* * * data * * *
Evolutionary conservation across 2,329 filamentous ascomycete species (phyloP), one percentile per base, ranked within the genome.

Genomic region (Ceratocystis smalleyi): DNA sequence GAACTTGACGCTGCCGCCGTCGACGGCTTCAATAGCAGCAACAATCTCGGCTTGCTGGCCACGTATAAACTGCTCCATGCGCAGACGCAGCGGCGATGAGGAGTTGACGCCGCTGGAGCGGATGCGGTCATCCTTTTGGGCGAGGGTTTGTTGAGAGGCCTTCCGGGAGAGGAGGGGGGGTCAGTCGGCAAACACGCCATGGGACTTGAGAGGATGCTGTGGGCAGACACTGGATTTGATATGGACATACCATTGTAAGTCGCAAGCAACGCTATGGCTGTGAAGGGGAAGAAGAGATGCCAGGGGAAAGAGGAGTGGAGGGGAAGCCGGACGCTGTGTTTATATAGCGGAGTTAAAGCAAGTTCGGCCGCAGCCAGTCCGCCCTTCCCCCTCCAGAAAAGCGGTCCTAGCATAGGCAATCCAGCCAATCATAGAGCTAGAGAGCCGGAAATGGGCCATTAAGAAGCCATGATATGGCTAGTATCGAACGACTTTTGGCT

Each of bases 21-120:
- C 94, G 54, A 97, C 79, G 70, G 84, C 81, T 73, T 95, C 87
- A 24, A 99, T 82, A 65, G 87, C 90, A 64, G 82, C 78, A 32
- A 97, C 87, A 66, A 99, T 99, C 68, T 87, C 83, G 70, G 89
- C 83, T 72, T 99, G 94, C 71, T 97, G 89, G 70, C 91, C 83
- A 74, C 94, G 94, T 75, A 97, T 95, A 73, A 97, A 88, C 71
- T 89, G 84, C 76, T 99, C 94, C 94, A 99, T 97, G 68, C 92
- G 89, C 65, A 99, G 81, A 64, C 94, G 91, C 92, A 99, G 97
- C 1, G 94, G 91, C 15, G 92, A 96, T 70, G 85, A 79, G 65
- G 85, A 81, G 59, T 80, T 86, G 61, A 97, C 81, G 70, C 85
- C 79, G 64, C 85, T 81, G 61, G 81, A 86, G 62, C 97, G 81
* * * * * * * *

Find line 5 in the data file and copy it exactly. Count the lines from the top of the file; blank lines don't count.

- A 24, A 99, T 82, A 65, G 87, C 90, A 64, G 82, C 78, A 32